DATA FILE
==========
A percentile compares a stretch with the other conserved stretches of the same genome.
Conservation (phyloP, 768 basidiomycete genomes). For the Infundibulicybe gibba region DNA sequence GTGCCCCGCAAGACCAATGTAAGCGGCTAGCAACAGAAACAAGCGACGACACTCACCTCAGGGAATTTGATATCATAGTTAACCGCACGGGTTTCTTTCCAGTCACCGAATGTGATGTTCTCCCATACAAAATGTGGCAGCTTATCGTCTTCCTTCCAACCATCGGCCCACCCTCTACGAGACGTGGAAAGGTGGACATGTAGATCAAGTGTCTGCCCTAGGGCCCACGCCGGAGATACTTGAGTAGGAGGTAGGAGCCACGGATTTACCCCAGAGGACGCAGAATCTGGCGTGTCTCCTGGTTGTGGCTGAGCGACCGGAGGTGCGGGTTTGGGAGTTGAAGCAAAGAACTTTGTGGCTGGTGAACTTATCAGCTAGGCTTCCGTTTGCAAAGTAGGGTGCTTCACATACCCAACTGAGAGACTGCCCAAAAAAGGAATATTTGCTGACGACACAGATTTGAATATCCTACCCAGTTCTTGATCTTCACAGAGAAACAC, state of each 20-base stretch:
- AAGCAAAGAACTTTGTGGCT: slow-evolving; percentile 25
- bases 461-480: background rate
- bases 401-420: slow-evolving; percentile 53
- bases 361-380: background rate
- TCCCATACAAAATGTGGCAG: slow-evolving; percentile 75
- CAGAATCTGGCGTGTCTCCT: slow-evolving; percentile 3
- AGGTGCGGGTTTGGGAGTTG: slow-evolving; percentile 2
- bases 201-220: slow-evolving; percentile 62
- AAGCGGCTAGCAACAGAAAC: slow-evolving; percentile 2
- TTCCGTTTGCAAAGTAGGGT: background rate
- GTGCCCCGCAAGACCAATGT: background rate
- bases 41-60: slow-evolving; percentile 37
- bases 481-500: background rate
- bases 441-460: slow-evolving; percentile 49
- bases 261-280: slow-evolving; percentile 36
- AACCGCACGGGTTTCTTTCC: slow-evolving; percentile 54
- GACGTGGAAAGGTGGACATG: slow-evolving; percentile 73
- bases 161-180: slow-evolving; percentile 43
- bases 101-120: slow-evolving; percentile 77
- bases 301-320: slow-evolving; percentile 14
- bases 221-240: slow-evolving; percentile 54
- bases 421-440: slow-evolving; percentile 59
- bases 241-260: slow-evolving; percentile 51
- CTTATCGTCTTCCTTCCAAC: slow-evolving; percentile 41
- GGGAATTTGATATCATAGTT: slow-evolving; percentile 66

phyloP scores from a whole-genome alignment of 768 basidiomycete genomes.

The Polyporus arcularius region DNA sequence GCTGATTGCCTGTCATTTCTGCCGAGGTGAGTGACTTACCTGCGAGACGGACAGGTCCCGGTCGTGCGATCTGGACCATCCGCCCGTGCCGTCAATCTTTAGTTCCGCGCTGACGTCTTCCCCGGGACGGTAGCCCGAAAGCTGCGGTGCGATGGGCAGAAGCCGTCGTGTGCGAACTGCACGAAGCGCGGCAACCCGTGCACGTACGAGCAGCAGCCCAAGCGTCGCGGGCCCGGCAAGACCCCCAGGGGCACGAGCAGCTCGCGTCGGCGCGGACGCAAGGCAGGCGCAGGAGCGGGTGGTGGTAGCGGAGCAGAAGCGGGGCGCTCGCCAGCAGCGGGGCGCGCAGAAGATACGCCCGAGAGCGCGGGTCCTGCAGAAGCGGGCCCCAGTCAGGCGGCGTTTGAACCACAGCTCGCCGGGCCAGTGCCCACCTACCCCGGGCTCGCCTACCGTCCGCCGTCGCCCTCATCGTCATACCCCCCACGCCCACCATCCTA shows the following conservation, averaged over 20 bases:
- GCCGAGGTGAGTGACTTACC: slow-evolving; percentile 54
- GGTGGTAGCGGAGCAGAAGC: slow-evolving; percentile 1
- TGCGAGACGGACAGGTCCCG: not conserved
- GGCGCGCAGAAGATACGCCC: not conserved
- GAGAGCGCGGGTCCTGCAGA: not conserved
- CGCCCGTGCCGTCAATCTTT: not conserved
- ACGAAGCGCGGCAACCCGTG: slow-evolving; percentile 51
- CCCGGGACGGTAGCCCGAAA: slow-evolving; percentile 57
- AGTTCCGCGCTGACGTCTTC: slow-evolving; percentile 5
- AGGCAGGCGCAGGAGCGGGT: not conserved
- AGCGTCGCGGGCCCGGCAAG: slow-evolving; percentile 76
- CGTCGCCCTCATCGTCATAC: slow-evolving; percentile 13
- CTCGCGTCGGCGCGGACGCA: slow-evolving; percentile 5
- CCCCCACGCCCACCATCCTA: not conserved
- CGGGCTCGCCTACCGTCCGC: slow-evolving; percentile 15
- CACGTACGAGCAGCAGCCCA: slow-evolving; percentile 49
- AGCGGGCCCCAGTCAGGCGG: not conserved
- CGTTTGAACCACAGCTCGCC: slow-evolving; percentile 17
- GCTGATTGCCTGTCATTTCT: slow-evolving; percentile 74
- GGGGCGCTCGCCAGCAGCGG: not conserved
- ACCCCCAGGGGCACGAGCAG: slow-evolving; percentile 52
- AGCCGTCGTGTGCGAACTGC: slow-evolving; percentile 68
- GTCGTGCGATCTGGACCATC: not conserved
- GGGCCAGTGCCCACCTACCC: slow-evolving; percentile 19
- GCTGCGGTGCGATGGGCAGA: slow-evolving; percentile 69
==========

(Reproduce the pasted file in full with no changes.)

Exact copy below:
A percentile compares a stretch with the other conserved stretches of the same genome.
Conservation (phyloP, 768 basidiomycete genomes). For the Infundibulicybe gibba region DNA sequence GTGCCCCGCAAGACCAATGTAAGCGGCTAGCAACAGAAACAAGCGACGACACTCACCTCAGGGAATTTGATATCATAGTTAACCGCACGGGTTTCTTTCCAGTCACCGAATGTGATGTTCTCCCATACAAAATGTGGCAGCTTATCGTCTTCCTTCCAACCATCGGCCCACCCTCTACGAGACGTGGAAAGGTGGACATGTAGATCAAGTGTCTGCCCTAGGGCCCACGCCGGAGATACTTGAGTAGGAGGTAGGAGCCACGGATTTACCCCAGAGGACGCAGAATCTGGCGTGTCTCCTGGTTGTGGCTGAGCGACCGGAGGTGCGGGTTTGGGAGTTGAAGCAAAGAACTTTGTGGCTGGTGAACTTATCAGCTAGGCTTCCGTTTGCAAAGTAGGGTGCTTCACATACCCAACTGAGAGACTGCCCAAAAAAGGAATATTTGCTGACGACACAGATTTGAATATCCTACCCAGTTCTTGATCTTCACAGAGAAACAC, state of each 20-base stretch:
- AAGCAAAGAACTTTGTGGCT: slow-evolving; percentile 25
- bases 461-480: background rate
- bases 401-420: slow-evolving; percentile 53
- bases 361-380: background rate
- TCCCATACAAAATGTGGCAG: slow-evolving; percentile 75
- CAGAATCTGGCGTGTCTCCT: slow-evolving; percentile 3
- AGGTGCGGGTTTGGGAGTTG: slow-evolving; percentile 2
- bases 201-220: slow-evolving; percentile 62
- AAGCGGCTAGCAACAGAAAC: slow-evolving; percentile 2
- TTCCGTTTGCAAAGTAGGGT: background rate
- GTGCCCCGCAAGACCAATGT: background rate
- bases 41-60: slow-evolving; percentile 37
- bases 481-500: background rate
- bases 441-460: slow-evolving; percentile 49
- bases 261-280: slow-evolving; percentile 36
- AACCGCACGGGTTTCTTTCC: slow-evolving; percentile 54
- GACGTGGAAAGGTGGACATG: slow-evolving; percentile 73
- bases 161-180: slow-evolving; percentile 43
- bases 101-120: slow-evolving; percentile 77
- bases 301-320: slow-evolving; percentile 14
- bases 221-240: slow-evolving; percentile 54
- bases 421-440: slow-evolving; percentile 59
- bases 241-260: slow-evolving; percentile 51
- CTTATCGTCTTCCTTCCAAC: slow-evolving; percentile 41
- GGGAATTTGATATCATAGTT: slow-evolving; percentile 66

phyloP scores from a whole-genome alignment of 768 basidiomycete genomes.

The Polyporus arcularius region DNA sequence GCTGATTGCCTGTCATTTCTGCCGAGGTGAGTGACTTACCTGCGAGACGGACAGGTCCCGGTCGTGCGATCTGGACCATCCGCCCGTGCCGTCAATCTTTAGTTCCGCGCTGACGTCTTCCCCGGGACGGTAGCCCGAAAGCTGCGGTGCGATGGGCAGAAGCCGTCGTGTGCGAACTGCACGAAGCGCGGCAACCCGTGCACGTACGAGCAGCAGCCCAAGCGTCGCGGGCCCGGCAAGACCCCCAGGGGCACGAGCAGCTCGCGTCGGCGCGGACGCAAGGCAGGCGCAGGAGCGGGTGGTGGTAGCGGAGCAGAAGCGGGGCGCTCGCCAGCAGCGGGGCGCGCAGAAGATACGCCCGAGAGCGCGGGTCCTGCAGAAGCGGGCCCCAGTCAGGCGGCGTTTGAACCACAGCTCGCCGGGCCAGTGCCCACCTACCCCGGGCTCGCCTACCGTCCGCCGTCGCCCTCATCGTCATACCCCCCACGCCCACCATCCTA shows the following conservation, averaged over 20 bases:
- GCCGAGGTGAGTGACTTACC: slow-evolving; percentile 54
- GGTGGTAGCGGAGCAGAAGC: slow-evolving; percentile 1
- TGCGAGACGGACAGGTCCCG: not conserved
- GGCGCGCAGAAGATACGCCC: not conserved
- GAGAGCGCGGGTCCTGCAGA: not conserved
- CGCCCGTGCCGTCAATCTTT: not conserved
- ACGAAGCGCGGCAACCCGTG: slow-evolving; percentile 51
- CCCGGGACGGTAGCCCGAAA: slow-evolving; percentile 57
- AGTTCCGCGCTGACGTCTTC: slow-evolving; percentile 5
- AGGCAGGCGCAGGAGCGGGT: not conserved
- AGCGTCGCGGGCCCGGCAAG: slow-evolving; percentile 76
- CGTCGCCCTCATCGTCATAC: slow-evolving; percentile 13
- CTCGCGTCGGCGCGGACGCA: slow-evolving; percentile 5
- CCCCCACGCCCACCATCCTA: not conserved
- CGGGCTCGCCTACCGTCCGC: slow-evolving; percentile 15
- CACGTACGAGCAGCAGCCCA: slow-evolving; percentile 49
- AGCGGGCCCCAGTCAGGCGG: not conserved
- CGTTTGAACCACAGCTCGCC: slow-evolving; percentile 17
- GCTGATTGCCTGTCATTTCT: slow-evolving; percentile 74
- GGGGCGCTCGCCAGCAGCGG: not conserved
- ACCCCCAGGGGCACGAGCAG: slow-evolving; percentile 52
- AGCCGTCGTGTGCGAACTGC: slow-evolving; percentile 68
- GTCGTGCGATCTGGACCATC: not conserved
- GGGCCAGTGCCCACCTACCC: slow-evolving; percentile 19
- GCTGCGGTGCGATGGGCAGA: slow-evolving; percentile 69